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The Importance of Wings

3.62  ·  Rating details ·  99 Ratings  ·  24 Reviews
An Israeli immigrant's journey to become a "real" American.

With their mother caring for relatives in Israel and their father driving a cab all hours of the day, Roxanne and her sister, Gayle, spend a lot of time watching television reruns of Little House on the Prairie, The Brady Bunch, and Wonder Woman—perfect examples of perfect Americans. Roxanne is desperate to be like
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Hardcover, 176 pages
Published July 1st 2009 by Charlesbridge (first published January 1st 2009)
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Elizabeth
This intermediate chapter book is geared more for a girl’s audience. I would say the target audience is girls from 3rd grade and up. This book is appealing to young girls because it touches on a lot of problems most girls have as they are coming of age, such as being made fun of, feeling like you don’t fit in, and having a crush on a boy that doesn’t see you that way. This book is fast-paced and very relatable and would be great for reluctant readers. This book won a 2010 Sydney Taylor book awar ...more
Hannah
Jun 18, 2017 rated it really liked it
it was sad in the end but definitely a book to learn from! make a sequel!
Lexie
Nov 09, 2016 rated it liked it
Shelves: books-once-owned
My first thought while reading this was that its written in such a 'now' way that it didn't feel as if it was the early 1980's. Other then some topical news mentions, this book could have been set today (2009) instead of nearly 30 years ago. Robin Friedman mentions in a blurb in the back of the book that she purposely set the novel in the 80's for several reasons--1) because she grew up in the 80's, 2) to avoid the whole 'technology' evolution with new tech always being introduced and 3) the pos ...more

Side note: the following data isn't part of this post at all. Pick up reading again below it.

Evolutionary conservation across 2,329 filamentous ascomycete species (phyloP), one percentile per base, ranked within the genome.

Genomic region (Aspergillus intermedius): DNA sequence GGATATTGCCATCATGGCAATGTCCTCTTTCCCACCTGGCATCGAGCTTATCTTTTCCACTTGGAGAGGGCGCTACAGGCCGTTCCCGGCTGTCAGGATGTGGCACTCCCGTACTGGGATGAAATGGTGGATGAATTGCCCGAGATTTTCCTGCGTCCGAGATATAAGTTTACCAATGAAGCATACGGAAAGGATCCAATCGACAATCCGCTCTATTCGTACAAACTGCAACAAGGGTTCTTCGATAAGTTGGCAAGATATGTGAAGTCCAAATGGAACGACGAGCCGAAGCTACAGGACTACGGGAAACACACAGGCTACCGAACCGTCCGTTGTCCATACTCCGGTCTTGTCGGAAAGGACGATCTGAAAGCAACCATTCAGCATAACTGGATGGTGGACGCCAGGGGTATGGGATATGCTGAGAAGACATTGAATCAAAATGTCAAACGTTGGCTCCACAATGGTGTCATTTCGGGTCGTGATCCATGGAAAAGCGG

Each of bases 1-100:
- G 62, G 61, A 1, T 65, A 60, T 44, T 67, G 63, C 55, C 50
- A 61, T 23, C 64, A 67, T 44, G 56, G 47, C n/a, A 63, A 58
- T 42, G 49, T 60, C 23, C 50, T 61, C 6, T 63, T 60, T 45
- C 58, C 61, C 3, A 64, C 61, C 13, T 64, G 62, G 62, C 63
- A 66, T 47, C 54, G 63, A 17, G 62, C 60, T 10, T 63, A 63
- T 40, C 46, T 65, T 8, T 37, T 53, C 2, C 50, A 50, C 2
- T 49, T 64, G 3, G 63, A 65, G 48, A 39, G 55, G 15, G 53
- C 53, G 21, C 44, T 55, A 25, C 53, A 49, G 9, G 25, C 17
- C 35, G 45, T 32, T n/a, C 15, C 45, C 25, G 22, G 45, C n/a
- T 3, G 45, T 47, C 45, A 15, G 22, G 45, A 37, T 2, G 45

Maria
Sep 21, 2012 rated it really liked it
This book is a really good book. his book would go on my favorites list. This book is about a girl named Roxanne, her Isreali name is Rivet. She has a little sister named Gayle, her Isreali name is Galei. Next door to them is a house that is cursed. Whoever lived there something has happened to them. For example there is a girl who they called Stood-Up Serena. They call her that because at her senior prom she got stood up by her date and she walked into the woods which is right behind there hous ...more
Stacey
Mar 31, 2013 rated it really liked it
Shelves: children-s-lit
The Importance of Wings by Robin Friedman

Audience: Excellent chapter book for intermediate grade levels 5-8. Teacher's should use discretion before choosing this as a read-aloud classroom book, as a romantic relationship 'crush' is discussed periodically.

Appeal: The story will captivate readers with the mystery of a "Cursed House" in the neighborhood and the dangerous coincidences that seem to happen mysteriously to anyone who lives in the house. The author also uses Ema's absence as a cliffhanger throughout the book (which is what ke
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Nancy
Nothing is right anymore: Roxanne's mother is in Israel caring for her sick sister, her father is working long hours as a cab driver, and she is left looking after her little sister, Gayle.

Meanwhile, fitting in at middle school is no easy thing, especially without the right clothes and the right hairstyle: the difficult to construct "wings" of the title.

When a new girl moves into the cursed pink house on her street, life becomes more interesting. Liat is also Israeli; she is also motherless, al
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CuriousLibrarian